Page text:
Allseas, a Swiss-Dutch company laying the Nord Stream 2 pipeline off the Danish coast, has announced it is suspending its work and will pull out of the project after being faced with an avalanche of sanctions by the US.
The company, which operates two vessels installing deep-sea pipes for Nord Stream 2 on the bottom of the Baltic Sea, released its statement just before US President Donald Trump signed the mammoth 2020 National Defense Authorization Act into law on Friday night. The bill targets companies involved in the construction of the pipeline, giving them 30 days to wind down all operations unless they want to bear the brunt of crippling US sanctions.
“In anticipation of the enactment of the National Defense Authorization Act (NDAA), Allseas has suspended its Nord Stream 2 pipelay activities,” the company said, adding that it would phase out its operations “consistent with the legislation’s wind down provision” and would heed all recommendations from US authorities.
The sanctions would see Washington revoke US visas and freeze American properties owned by anyone who violates the law and sticks to their contract to work on the pipeline.
Earlier this month, the company received a strongly worded letter penned by a group of GOP lawmakers led by Senator Ted Cruz, threatening the firm with hell on earth and effectively browbeating it into abandoning the project.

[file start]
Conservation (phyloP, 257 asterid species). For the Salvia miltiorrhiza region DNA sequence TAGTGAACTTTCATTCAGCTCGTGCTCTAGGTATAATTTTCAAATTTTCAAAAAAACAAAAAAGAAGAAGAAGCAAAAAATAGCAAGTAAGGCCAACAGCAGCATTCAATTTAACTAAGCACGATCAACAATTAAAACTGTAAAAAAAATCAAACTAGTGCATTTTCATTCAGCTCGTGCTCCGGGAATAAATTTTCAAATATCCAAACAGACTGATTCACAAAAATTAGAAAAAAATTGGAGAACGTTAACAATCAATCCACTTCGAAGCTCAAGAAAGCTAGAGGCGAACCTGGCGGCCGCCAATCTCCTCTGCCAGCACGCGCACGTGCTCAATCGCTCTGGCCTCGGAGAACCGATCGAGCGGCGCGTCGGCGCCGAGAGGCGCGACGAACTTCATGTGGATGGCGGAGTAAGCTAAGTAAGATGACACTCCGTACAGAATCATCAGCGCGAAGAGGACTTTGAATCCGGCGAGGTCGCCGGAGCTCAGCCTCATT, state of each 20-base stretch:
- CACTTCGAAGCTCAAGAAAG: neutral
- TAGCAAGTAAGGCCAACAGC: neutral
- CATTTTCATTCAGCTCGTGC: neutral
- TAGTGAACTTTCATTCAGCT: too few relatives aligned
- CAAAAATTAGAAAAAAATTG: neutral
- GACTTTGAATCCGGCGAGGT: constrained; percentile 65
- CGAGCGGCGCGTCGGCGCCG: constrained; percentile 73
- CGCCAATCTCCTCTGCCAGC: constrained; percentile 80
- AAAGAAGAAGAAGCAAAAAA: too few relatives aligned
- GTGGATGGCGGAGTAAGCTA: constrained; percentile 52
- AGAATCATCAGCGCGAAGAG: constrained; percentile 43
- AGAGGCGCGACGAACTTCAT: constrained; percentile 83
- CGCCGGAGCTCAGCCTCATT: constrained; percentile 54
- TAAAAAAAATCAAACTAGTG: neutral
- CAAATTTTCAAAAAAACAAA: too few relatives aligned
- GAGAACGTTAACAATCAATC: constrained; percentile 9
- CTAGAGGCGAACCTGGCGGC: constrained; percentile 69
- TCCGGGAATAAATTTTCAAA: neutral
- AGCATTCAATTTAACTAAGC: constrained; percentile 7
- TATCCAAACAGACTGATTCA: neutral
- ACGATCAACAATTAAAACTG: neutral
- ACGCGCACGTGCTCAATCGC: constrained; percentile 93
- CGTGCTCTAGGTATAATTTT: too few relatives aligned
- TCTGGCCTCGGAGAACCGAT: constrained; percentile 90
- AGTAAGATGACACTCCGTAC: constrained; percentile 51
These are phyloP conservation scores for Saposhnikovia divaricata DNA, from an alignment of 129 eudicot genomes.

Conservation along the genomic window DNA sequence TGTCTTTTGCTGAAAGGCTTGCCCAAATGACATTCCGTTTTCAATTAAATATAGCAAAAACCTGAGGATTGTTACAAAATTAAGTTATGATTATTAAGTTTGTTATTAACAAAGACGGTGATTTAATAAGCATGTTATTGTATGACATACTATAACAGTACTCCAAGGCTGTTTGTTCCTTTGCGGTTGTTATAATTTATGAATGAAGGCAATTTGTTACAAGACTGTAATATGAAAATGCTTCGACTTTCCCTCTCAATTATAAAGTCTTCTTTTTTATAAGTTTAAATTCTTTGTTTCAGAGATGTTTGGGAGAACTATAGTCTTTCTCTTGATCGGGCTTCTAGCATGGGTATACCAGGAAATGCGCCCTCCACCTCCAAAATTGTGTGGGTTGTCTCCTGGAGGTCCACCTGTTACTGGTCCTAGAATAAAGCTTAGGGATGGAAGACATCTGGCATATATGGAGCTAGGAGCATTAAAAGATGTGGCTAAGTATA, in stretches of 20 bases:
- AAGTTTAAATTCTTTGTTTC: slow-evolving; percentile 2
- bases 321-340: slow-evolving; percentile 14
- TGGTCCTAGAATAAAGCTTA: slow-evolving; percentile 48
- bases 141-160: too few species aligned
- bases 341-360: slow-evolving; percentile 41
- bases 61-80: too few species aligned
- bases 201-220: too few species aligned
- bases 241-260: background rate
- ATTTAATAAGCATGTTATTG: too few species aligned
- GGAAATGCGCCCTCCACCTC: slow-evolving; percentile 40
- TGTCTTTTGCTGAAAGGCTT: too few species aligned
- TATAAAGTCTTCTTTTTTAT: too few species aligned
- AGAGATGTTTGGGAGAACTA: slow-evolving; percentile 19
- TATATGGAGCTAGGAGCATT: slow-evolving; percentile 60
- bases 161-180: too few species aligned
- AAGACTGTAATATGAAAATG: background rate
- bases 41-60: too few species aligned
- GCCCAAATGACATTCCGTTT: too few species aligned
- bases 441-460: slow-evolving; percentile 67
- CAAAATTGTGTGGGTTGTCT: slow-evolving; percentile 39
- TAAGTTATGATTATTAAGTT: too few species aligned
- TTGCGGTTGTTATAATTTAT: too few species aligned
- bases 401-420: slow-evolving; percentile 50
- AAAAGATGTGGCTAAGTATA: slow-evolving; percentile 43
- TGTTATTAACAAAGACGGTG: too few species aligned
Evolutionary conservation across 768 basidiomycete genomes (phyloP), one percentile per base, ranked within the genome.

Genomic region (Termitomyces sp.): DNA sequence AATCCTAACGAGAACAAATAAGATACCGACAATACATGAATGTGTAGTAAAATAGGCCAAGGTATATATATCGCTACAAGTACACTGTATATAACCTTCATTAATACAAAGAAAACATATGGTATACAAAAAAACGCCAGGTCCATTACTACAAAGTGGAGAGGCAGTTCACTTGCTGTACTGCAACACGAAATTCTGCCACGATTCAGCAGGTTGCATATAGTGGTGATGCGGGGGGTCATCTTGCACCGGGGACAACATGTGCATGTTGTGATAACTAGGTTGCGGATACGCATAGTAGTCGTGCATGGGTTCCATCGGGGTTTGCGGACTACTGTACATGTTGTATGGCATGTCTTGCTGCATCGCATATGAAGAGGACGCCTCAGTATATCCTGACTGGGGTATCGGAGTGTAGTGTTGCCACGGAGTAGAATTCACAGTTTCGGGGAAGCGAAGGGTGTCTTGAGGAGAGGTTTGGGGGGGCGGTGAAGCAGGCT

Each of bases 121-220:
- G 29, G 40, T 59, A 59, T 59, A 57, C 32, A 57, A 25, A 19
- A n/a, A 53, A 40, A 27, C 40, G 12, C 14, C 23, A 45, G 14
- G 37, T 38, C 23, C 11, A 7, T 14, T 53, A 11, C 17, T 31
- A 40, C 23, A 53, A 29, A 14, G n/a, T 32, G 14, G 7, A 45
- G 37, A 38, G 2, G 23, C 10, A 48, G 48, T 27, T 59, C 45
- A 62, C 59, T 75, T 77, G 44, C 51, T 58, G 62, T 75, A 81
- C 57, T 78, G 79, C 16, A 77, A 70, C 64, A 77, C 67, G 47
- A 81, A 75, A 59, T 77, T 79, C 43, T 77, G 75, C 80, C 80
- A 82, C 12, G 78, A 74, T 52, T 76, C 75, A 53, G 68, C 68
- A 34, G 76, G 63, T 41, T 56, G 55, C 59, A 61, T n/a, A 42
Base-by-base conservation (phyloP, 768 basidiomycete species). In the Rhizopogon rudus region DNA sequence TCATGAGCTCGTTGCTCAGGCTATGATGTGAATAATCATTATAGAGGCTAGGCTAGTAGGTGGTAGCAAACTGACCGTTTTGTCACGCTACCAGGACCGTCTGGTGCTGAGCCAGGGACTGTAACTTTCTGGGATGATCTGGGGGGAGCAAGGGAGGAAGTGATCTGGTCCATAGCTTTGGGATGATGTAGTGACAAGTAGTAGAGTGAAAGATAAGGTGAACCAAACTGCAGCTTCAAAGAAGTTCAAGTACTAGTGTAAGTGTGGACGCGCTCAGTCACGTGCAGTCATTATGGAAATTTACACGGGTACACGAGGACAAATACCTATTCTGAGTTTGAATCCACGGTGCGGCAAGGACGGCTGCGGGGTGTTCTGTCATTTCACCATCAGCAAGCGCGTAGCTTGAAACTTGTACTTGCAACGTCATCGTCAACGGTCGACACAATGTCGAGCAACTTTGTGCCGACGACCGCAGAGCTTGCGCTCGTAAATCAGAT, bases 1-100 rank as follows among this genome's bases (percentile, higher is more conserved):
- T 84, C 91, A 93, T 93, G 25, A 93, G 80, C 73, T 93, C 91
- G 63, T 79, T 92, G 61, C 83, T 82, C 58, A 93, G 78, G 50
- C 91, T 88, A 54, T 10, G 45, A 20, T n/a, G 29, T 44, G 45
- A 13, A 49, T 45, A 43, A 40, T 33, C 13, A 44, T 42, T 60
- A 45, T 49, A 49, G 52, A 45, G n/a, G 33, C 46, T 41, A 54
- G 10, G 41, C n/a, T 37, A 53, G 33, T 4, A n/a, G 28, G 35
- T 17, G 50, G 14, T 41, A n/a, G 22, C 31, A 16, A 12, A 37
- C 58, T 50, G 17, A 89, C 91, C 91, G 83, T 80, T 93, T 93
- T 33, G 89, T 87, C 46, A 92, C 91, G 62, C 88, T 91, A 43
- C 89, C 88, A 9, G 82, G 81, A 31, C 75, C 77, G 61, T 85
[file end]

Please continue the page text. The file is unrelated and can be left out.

The letter said that if Allseas continues to do the work “for even a single day” after Trump signs the bill, it would be exposed “to crushing and potentially fatal legal and economic sanctions.”
While Allseas plays an important role in the project, the pipelaying work is already in its final stages, with only one last stretch near the Danish island of Bornholm still to be covered.
Asked whether Washington’s potential sanctions might undermine the construction earlier this week, Kremlin spokesman Dmitry Peskov said that Moscow “assumes that [Nord Stream 2] will be completed.” While Peskov did not provide much additional detail, some experts have suggested that Russian energy giant Gazprom might take over and complete the pipelaying work on its own.
It was expected initially that the Nord Stream 2 would be launched by the end of this year, but the work stalled due to Denmark dragging its feet on providing the permit needed for Allseas to kick off the operations. The construction was eventually greenlighted in October, and the work itself began in late November. It was estimated that it would take the company about five weeks to finish the project.
Nord Stream 2, which runs from the Russian Baltic coast to Germany, will deliver 55 billion cubic meters of natural gas per year to European customers. Germany, arguably the main beneficiary of the project, has been under tremendous pressure by the US to scrap the project as well, but has refused to back down.